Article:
Andrew And The Indians - 'Journey Home' - Clips From Christine
I have a friend who tells me to write of my pain. My friend is a storyteller. My friend is an Indian. To people of the white race, a storyteller is just a person who tells stories. To an Indian, a storyteller is a special person, revered by the clan. They hold the past in their heads, and the gift of seeing unseen things in their eyes.
Storytelling is a gift. Writing is an art. The two do not always link hands together. To be able to do both is truly a great accomplishment.
I have the heart and desire of a writer, a storyteller, but pen and ink fail me more times than not.
Some people sing in the shower. I write. Not on paper, but inside my head. As the water sluices over my head and body, washing away the cares of the everyday world, thoughts seep through the pores of my brain and into the pulsating drops of steam. I magically string words together that express what I feel; wonderful words that say who I am, what I am and why I am; words of wisdom; thoughtful, caring words that anyone can understand. As I turn the water off, and it evaporates from my body, the cooling vapors rinse away the splendid words with the soap bubbles. Oh, if only I could bring pen and paper to the shower!
Did I say I was an Indian? I thought I did. No matter, I’m saying it now. My mother was born on what is today known as the ‘Poarch Indian Reservation’ outside of Atmore, Alabama. My mother never talked about being an Indian. It was engrained into her as a child not to let that be known. “Hide your heritage.” Her home was not a reservation when she was born there.
The United States government said she didn’t exist as an Indian.
Why did she not exist as an Indian? Because Andrew Jackson, one of the heroes in every child’s history book, said she did not exist as an Indian. That hero, who killed a thousand of my people in only one day at Horseshoe Bend, made this decision. This man, this President, said the American Indian did not deserve to be treated as a human. He stated that they should be herded like sheep or cows and put into pens.
My mother’s ancestors did not understand his reasoning, and hid out in the dense forest of southern Alabama to escape this indignity. As a consequence, they later suffered the indignity of being denied their heritage, their birthright, and their right to exist as an Indian because they were not listed on the “proper” roles.
My mother was made to feel small in school because she knew that she was a “dirty” Indian. She learned to deny being what she was. She learned to “pass” as a white eyes.
When I was a child she whispered to me that she was an Indian – “sshhh,” she hummed in my ear, “don’t tell anyone. It’s our secret.” Suddenly, I realized why, during games of Cowboy and Indians, I always wanted to be the Indian…even though it meant I had to be the one who died. We all watched Tom Mix, Roy Rogers, The Lone Ranger, and other cowboy heroes. The cowboy was always the good guy wearing the white hat.
The Indians were always the stinking coyotes, sneaking up on people and doing dirty deeds to poor unsuspecting white settlers who were just minding their own business. Here comes Hop-a-Long Cassidy and he saves the day…BANG, BANG, “You’re dead, you dirty Injun.” Still, it didn’t feel right to me to play the cowboy, or even Annie Oakley.
My mother was never allowed to be proud of her heritage, not only as a child, but also for most of her adult life. I have an older brother who was born in Alabama. His birth certificate states his race is Indian. I was born later after my mother moved to Louisiana. No one knew she was Indian. It was easy enough to “pass” in Louisiana with so many dark skinned people there. My birth certificate even denies me my heritage. I am white. My birth certificate says so.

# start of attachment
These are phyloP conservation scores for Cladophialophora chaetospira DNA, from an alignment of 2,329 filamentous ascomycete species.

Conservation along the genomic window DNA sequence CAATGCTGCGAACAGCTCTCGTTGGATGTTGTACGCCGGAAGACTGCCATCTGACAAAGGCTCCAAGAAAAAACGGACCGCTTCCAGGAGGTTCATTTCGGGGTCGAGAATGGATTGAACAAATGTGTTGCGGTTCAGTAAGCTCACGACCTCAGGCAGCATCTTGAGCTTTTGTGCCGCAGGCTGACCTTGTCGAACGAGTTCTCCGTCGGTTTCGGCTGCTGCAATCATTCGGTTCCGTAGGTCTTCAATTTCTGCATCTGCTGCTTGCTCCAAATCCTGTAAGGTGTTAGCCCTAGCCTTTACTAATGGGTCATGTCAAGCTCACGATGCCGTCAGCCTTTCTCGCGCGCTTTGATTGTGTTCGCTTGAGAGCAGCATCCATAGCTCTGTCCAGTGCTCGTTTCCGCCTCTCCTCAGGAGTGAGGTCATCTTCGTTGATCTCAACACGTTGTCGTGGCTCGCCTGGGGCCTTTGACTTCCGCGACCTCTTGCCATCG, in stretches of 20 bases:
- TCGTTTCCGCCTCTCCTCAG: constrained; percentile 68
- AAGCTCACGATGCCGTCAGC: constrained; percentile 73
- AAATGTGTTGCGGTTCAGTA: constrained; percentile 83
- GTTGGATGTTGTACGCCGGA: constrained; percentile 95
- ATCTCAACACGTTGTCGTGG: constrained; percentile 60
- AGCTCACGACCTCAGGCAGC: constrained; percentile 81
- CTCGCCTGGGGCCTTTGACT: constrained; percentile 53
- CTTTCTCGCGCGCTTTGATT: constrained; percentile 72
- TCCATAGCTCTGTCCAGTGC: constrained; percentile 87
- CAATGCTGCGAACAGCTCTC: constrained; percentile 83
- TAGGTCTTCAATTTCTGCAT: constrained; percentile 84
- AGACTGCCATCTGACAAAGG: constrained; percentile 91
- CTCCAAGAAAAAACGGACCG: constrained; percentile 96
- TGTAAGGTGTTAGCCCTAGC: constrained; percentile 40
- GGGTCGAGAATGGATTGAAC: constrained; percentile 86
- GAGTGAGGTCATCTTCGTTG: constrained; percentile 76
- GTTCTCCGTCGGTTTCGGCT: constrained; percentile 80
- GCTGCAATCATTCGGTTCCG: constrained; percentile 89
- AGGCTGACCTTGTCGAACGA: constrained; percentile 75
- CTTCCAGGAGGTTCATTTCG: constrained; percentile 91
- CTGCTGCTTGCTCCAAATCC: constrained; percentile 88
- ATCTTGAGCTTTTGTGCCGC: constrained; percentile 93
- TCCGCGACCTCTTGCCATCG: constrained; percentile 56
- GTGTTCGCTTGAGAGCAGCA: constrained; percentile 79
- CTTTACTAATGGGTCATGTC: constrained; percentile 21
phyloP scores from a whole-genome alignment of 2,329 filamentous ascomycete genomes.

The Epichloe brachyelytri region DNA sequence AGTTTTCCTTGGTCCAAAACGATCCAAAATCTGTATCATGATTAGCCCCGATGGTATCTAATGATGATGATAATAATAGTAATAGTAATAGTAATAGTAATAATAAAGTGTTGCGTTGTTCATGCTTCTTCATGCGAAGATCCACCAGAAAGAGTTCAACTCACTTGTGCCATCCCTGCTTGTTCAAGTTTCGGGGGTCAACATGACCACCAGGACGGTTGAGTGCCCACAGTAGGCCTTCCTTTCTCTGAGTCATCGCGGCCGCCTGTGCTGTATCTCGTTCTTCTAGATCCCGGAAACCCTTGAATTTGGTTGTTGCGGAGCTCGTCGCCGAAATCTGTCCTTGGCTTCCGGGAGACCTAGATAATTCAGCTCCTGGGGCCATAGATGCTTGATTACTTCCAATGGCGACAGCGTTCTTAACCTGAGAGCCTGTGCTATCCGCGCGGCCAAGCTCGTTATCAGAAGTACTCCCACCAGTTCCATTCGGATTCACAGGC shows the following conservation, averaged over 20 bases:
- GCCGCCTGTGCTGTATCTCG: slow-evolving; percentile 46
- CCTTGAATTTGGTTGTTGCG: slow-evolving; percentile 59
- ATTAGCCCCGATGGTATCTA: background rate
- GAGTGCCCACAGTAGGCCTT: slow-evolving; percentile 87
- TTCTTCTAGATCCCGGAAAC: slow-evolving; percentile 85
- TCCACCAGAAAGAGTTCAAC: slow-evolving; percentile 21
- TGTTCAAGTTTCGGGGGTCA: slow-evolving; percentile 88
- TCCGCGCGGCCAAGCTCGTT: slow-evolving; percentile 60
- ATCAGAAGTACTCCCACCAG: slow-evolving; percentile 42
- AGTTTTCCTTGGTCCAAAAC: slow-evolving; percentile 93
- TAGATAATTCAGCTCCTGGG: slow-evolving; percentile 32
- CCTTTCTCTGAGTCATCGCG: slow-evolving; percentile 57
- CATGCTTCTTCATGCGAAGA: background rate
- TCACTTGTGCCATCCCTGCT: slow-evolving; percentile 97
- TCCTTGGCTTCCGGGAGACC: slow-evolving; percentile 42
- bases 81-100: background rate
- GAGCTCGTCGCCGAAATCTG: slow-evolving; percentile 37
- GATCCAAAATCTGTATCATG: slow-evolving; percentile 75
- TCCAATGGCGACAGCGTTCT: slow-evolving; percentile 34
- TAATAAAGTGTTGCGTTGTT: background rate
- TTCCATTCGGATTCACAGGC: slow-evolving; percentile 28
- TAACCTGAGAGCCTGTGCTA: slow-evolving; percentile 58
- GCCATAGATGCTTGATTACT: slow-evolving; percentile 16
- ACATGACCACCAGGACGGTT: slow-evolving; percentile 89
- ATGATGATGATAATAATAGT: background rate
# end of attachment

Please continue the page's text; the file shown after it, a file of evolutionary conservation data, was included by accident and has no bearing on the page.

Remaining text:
Time moves forward. Views change. Things once hidden are released to the liberal sunlight of acceptance. Your sins will find you out. ‘GENOCIDE’ that horrible word associated with Hitler never happened here in our wonderful land of the free. But, it did. Ask the Creek, the Choctaw, the Cherokee, and the other two “civilized” tribes who adopted the ways of the white man only to be betrayed and murdered by their mentors. Long before the “death march” of Bataan, there was the “Trail of Tears.”
Our stories are not taught in the classroom. My child went to school and he learned the same things about American history I did. His children will go to school and will probably be taught the same. Our stories are not written down in any true sense of the word. They are told from one generation to the next. The Storytellers.
The white man does not understand how I feel about the attempted genocide of my peoples. When I say my peoples, I am not just speaking of my mother’s Creeks, I am speaking of the Cherokee, Choctaw, Seminole, Comanche, Apache, Ute…every tribe that suffered the same indignities simply because they were born Indian. We were different. We didn’t believe the same as the whites.
Here in the home of the brave and the land of the free, we were not allowed to be brave or free. This country, founded on religious freedom, took away our most sacred ceremonies and declared them illegal. Yet, they say it happened a long time ago. “Get over it. You can’t expect us to keep making it up to you.” I feel unsettled when I hear these things. Why is that? They didn’t do those things to me personally, and they cannot understand why it affects me. Why do I feel this pain so? I have no real answers, but the pain is there. It is real. It hurts.
I recently stood on the steps of the Riverwalk in New Orleans. A beautiful place! Lots of ambience! Across the distance was a bronze statue of a man riding a horse. This man must be a wonderful person for them to raise a statue in his honor! To name a section of the city after him! This man was Andrew Jackson. I stood in Jackson Square. By my side was my friend, the storyteller. When I looked at him, I saw the same pain written on his face that was on mine. We did not need to speak. Each knew what the other felt.